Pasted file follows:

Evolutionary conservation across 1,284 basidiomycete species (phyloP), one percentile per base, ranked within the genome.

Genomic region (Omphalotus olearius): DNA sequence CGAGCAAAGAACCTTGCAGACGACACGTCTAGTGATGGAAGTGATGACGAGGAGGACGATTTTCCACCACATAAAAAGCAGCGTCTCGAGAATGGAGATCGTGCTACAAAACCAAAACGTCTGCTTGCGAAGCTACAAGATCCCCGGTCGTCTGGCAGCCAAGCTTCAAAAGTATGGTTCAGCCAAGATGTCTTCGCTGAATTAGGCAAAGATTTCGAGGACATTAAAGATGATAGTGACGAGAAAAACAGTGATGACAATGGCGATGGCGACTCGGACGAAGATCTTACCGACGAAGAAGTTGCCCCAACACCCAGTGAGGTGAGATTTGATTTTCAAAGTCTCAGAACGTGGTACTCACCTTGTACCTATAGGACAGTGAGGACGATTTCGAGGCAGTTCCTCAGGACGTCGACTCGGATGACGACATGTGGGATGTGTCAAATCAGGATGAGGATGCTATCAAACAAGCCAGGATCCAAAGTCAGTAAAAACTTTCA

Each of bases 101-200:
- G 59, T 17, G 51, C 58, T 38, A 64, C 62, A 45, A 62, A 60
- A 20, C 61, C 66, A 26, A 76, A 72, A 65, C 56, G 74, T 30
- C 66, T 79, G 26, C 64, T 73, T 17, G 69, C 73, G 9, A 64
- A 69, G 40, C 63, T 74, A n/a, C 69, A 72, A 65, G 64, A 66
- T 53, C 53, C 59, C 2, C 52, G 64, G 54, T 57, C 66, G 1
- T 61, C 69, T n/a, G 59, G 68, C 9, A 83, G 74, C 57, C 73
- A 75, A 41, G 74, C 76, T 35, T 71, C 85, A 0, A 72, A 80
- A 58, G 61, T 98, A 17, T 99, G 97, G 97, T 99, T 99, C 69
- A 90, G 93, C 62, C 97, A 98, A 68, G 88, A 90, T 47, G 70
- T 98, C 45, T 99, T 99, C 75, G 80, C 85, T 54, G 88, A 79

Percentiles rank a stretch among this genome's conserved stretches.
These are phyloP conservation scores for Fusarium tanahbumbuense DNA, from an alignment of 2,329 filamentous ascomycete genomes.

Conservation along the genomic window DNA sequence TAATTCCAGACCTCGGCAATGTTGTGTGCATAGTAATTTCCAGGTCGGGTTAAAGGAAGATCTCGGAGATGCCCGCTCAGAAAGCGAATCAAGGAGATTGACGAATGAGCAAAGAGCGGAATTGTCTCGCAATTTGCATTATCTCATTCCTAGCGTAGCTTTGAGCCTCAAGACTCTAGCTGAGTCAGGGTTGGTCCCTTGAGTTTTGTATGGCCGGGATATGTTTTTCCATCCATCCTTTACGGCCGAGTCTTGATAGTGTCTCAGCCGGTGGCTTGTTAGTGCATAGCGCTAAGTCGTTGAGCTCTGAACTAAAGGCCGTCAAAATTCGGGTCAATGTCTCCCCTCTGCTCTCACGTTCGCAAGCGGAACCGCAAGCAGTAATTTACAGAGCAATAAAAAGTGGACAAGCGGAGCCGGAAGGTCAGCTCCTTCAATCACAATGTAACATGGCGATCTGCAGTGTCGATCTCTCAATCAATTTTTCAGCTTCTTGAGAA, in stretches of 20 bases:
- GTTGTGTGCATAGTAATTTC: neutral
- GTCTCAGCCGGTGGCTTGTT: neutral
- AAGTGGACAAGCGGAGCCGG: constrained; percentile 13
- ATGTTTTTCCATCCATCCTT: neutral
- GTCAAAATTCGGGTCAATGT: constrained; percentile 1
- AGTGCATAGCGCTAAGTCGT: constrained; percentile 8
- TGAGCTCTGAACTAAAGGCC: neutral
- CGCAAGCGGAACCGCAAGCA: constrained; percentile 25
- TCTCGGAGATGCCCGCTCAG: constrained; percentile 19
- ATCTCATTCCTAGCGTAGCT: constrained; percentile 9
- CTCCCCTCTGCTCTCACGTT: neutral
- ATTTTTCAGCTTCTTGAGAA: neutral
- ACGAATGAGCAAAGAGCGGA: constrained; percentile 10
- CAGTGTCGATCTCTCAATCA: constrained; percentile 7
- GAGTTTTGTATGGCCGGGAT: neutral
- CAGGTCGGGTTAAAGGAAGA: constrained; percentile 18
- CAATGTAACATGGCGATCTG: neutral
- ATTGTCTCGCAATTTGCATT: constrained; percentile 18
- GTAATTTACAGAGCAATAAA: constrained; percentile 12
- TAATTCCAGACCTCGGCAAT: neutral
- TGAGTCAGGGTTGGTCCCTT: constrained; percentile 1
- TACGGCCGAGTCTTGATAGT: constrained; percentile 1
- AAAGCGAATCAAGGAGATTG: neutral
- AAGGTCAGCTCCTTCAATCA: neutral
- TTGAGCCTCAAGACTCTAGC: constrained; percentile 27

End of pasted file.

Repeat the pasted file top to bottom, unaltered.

Evolutionary conservation across 1,284 basidiomycete species (phyloP), one percentile per base, ranked within the genome.

Genomic region (Omphalotus olearius): DNA sequence CGAGCAAAGAACCTTGCAGACGACACGTCTAGTGATGGAAGTGATGACGAGGAGGACGATTTTCCACCACATAAAAAGCAGCGTCTCGAGAATGGAGATCGTGCTACAAAACCAAAACGTCTGCTTGCGAAGCTACAAGATCCCCGGTCGTCTGGCAGCCAAGCTTCAAAAGTATGGTTCAGCCAAGATGTCTTCGCTGAATTAGGCAAAGATTTCGAGGACATTAAAGATGATAGTGACGAGAAAAACAGTGATGACAATGGCGATGGCGACTCGGACGAAGATCTTACCGACGAAGAAGTTGCCCCAACACCCAGTGAGGTGAGATTTGATTTTCAAAGTCTCAGAACGTGGTACTCACCTTGTACCTATAGGACAGTGAGGACGATTTCGAGGCAGTTCCTCAGGACGTCGACTCGGATGACGACATGTGGGATGTGTCAAATCAGGATGAGGATGCTATCAAACAAGCCAGGATCCAAAGTCAGTAAAAACTTTCA

Each of bases 101-200:
- G 59, T 17, G 51, C 58, T 38, A 64, C 62, A 45, A 62, A 60
- A 20, C 61, C 66, A 26, A 76, A 72, A 65, C 56, G 74, T 30
- C 66, T 79, G 26, C 64, T 73, T 17, G 69, C 73, G 9, A 64
- A 69, G 40, C 63, T 74, A n/a, C 69, A 72, A 65, G 64, A 66
- T 53, C 53, C 59, C 2, C 52, G 64, G 54, T 57, C 66, G 1
- T 61, C 69, T n/a, G 59, G 68, C 9, A 83, G 74, C 57, C 73
- A 75, A 41, G 74, C 76, T 35, T 71, C 85, A 0, A 72, A 80
- A 58, G 61, T 98, A 17, T 99, G 97, G 97, T 99, T 99, C 69
- A 90, G 93, C 62, C 97, A 98, A 68, G 88, A 90, T 47, G 70
- T 98, C 45, T 99, T 99, C 75, G 80, C 85, T 54, G 88, A 79

Percentiles rank a stretch among this genome's conserved stretches.
These are phyloP conservation scores for Fusarium tanahbumbuense DNA, from an alignment of 2,329 filamentous ascomycete genomes.

Conservation along the genomic window DNA sequence TAATTCCAGACCTCGGCAATGTTGTGTGCATAGTAATTTCCAGGTCGGGTTAAAGGAAGATCTCGGAGATGCCCGCTCAGAAAGCGAATCAAGGAGATTGACGAATGAGCAAAGAGCGGAATTGTCTCGCAATTTGCATTATCTCATTCCTAGCGTAGCTTTGAGCCTCAAGACTCTAGCTGAGTCAGGGTTGGTCCCTTGAGTTTTGTATGGCCGGGATATGTTTTTCCATCCATCCTTTACGGCCGAGTCTTGATAGTGTCTCAGCCGGTGGCTTGTTAGTGCATAGCGCTAAGTCGTTGAGCTCTGAACTAAAGGCCGTCAAAATTCGGGTCAATGTCTCCCCTCTGCTCTCACGTTCGCAAGCGGAACCGCAAGCAGTAATTTACAGAGCAATAAAAAGTGGACAAGCGGAGCCGGAAGGTCAGCTCCTTCAATCACAATGTAACATGGCGATCTGCAGTGTCGATCTCTCAATCAATTTTTCAGCTTCTTGAGAA, in stretches of 20 bases:
- GTTGTGTGCATAGTAATTTC: neutral
- GTCTCAGCCGGTGGCTTGTT: neutral
- AAGTGGACAAGCGGAGCCGG: constrained; percentile 13
- ATGTTTTTCCATCCATCCTT: neutral
- GTCAAAATTCGGGTCAATGT: constrained; percentile 1
- AGTGCATAGCGCTAAGTCGT: constrained; percentile 8
- TGAGCTCTGAACTAAAGGCC: neutral
- CGCAAGCGGAACCGCAAGCA: constrained; percentile 25
- TCTCGGAGATGCCCGCTCAG: constrained; percentile 19
- ATCTCATTCCTAGCGTAGCT: constrained; percentile 9
- CTCCCCTCTGCTCTCACGTT: neutral
- ATTTTTCAGCTTCTTGAGAA: neutral
- ACGAATGAGCAAAGAGCGGA: constrained; percentile 10
- CAGTGTCGATCTCTCAATCA: constrained; percentile 7
- GAGTTTTGTATGGCCGGGAT: neutral
- CAGGTCGGGTTAAAGGAAGA: constrained; percentile 18
- CAATGTAACATGGCGATCTG: neutral
- ATTGTCTCGCAATTTGCATT: constrained; percentile 18
- GTAATTTACAGAGCAATAAA: constrained; percentile 12
- TAATTCCAGACCTCGGCAAT: neutral
- TGAGTCAGGGTTGGTCCCTT: constrained; percentile 1
- TACGGCCGAGTCTTGATAGT: constrained; percentile 1
- AAAGCGAATCAAGGAGATTG: neutral
- AAGGTCAGCTCCTTCAATCA: neutral
- TTGAGCCTCAAGACTCTAGC: constrained; percentile 27